Warriors beat Jazz with Stephen Curry starting game with 11 points

The Golden State Warriors knew they had let one slip away days before Christmas against the Los Angeles Lakers.

This time, Stephen Curry made sure history wouldn't repeat against another Western Conference opponent.

He scored Golden State's first 11 points, then hit 2 of 3 shots in the fourth quarter, including his fourth 3-pointer, to lead the Warriors over the Utah Jazz 94-83 on Wednesday night.

“We were on a mission to come out and play well and keep our road (swagger) — the way we (did) earlier this year,” said Curry, who finished with 23 points, eight rebounds, seven assists, a steal and a blocked shot. “Everybody stepped up and played a physical game. We did what we had to get the job done tonight.”

The loss was only the third at home for the Jazz this season, while Golden State improved to 11-6 on the road.
“They feed off their crowd and they play hard for 48 minutes. But we do the same thing. We wanted to start off well,” Curry said.

He set the tone by hitting consecutive 3-pointers and making three free throws after being fouled on another shot beyond the arc — all in less than a minute early in the first quarter.

“He had a good night,” said Jazz point guard Jamaal Tinsley, who had his hands full trying to guard Curry while filling in for the injured Mo Williams.

“He's an aggressive point guard. You just got to try to get the ball out of his hands. But he made tough shots.”

Jarrett Jack and Klay Thompson had 15 points apiece for the Warriors, who held a 25-5 advantage on fastbreak points and hit 9 of 18 3-point attempts.

The Jazz held a 40-32 advantage on points in the paint but the rebounding battle was virtually even as the Warriors held Utah to a season-low 83 points.

“We just tried to make them into a jump-shooting team,,” Curry said of the Jazz, who shot 38.6 percent and hit only 4 of 17 3-pointers.

“They have probably one of the best collaborative big-man rotations. . We played a lot more zone tonight to force them into long jump shots.”

Al Jefferson led Utah with 18 points and 10 rebounds. But he didn't get much help from the other Jazz starters. Tinsley was 0 for 3, Randy Foye 3 of 10, Paul Millsap 4 of 10 and Marvin Williams 1 of 6. Sixth man Gordon Hayward was 3 of 10 and Alec Burks 4 of 11.

“Bad shooting,” Jazz coach Tyrone Corbin said. “We bailed (Golden State) out by taking early shots instead of going inside.”
Corbin said the Jazz missed the pace usually provided by Williams, who is out indefinitely with a severely sprained right thumb.

“He can attack the rim, take a shot, make a shot and we just didn't get that tonight. It was a sluggish effort all night,” Corbin said.

Millsap added 14 points for Utah and Enes Kanter added 10 off the bench on 4-of-4 shooting.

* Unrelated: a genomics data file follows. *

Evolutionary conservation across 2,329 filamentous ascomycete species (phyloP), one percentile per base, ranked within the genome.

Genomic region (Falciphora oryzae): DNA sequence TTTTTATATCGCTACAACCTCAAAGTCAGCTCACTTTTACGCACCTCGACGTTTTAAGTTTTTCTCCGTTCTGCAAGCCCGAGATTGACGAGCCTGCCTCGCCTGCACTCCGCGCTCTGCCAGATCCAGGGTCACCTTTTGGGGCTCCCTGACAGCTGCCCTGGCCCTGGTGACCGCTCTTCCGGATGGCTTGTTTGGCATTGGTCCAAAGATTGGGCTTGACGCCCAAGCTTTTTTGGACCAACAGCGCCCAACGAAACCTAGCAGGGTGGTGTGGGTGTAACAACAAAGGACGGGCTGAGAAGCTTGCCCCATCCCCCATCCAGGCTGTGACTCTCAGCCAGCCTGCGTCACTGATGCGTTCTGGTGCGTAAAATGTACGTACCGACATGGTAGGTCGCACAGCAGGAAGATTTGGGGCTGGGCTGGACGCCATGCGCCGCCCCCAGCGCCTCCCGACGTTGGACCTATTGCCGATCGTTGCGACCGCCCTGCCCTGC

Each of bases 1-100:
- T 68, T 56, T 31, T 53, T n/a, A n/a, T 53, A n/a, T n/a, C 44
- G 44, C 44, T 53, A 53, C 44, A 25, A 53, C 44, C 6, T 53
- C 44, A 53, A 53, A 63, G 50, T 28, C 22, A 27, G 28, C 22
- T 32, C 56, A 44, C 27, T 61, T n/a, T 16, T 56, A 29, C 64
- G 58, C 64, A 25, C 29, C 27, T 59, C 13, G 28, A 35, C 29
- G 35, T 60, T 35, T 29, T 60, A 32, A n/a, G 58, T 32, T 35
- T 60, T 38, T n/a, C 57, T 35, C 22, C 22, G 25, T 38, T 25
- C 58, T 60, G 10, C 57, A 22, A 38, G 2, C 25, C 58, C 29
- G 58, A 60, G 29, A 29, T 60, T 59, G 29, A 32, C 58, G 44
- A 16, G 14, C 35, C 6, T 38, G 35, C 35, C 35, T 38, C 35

The Warriors led by as many as 15 points in the first half, and took a 75-58 lead into the fourth quarter.

On Saturday, they let a 14-point, fourth-quarter lead slip away in an 118-115 overtime loss to the Lakers.

This time they kept piling it on.

Curry showed how important it was to keep the pressure on, getting hit hard on a fastbreak layup and giving an emphatic fist pump as the ball dropped through the net and bumped Golden State's lead to 79-60 with about 10 minutes remaining.
He then drained another 3-pointer to make it 82-62 with 9:10 left.

Game over.

The Jazz, meanwhile, looked like a team that struggled to go 2-2 on a recent road trip that saw them outscored by 20 against Indiana and by 16 against Miami.

They had to rally from 16 down Sunday to beat Orlando.

Corbin spoke before the game about wanting to give Jazz fans a nice Christmas gift.

Instead the game was a dud, except for brief fireworks in the second quarter when Kanter grabbed an offensive rebound and swung his elbows wide at Carl Landry. Derrick Favors went to defend teammate Kanter but ended up in a shoving match with Jack, a fellow Georgia Tech player.

Favors and Jack were assessed double technicals and Kanter his own technical, with Jack making the free throw for a 32-23 lead with 9:19 left in the half.

“We're friends in the summertime and off the court but on the court we're enemies,” Favors said of his relationship with Jack. “He went after one of my teammates so I got to help out.”

Jack wasn't about to back down either.

“There were some comments made about our basketball team, basically calling us a soft team,” Jack said. “Over the course of the week we showed that's not the case. That was kind of the old stigma with the Golden State Warriors, but I think this group is an ultimate bunch.”

He insisted he was referring not to the altercation but being tough on the road.

“Tough is being able to go on the road, withstand runs, mentally execute your plays and tune out this noisy crowd,” he said.

The Jazz would make a second-quarter run, pulling within five after consecutive baskets by Millsap and a 3-pointer by Hayward.

But the Warriors hit two more 3s — by Jack and Thompson — to take a 49-37 halftime lead.

“The guy is an All-Star,” Warriors coach Mark Jackson said of Curry. “There's no question about it. Playing at an elite level. Defending. Being a maestro for us on the offensive end. Attacking. It's great to see him healthy and being a catalyst for this basketball team in all the success we've had.”

NOTES: Neither team shot particularly well in the first half, the Jazz hitting 15 of 41 shots and the Warriors 15 of 39. But Golden State made 7 of 9 from 3-point range, including 3 of 4 by Curry. The Jazz shot just 33.3 percent in the first quarter and 29 percent in the third. . The Jazz were outscored 16-0 on the break in the first half. . Wednesday's win was the Warriors' first in Salt Lake City since Feb. 16, 2011. . Utah committed 15 turnovers.

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By John Krolik Special to The Examiner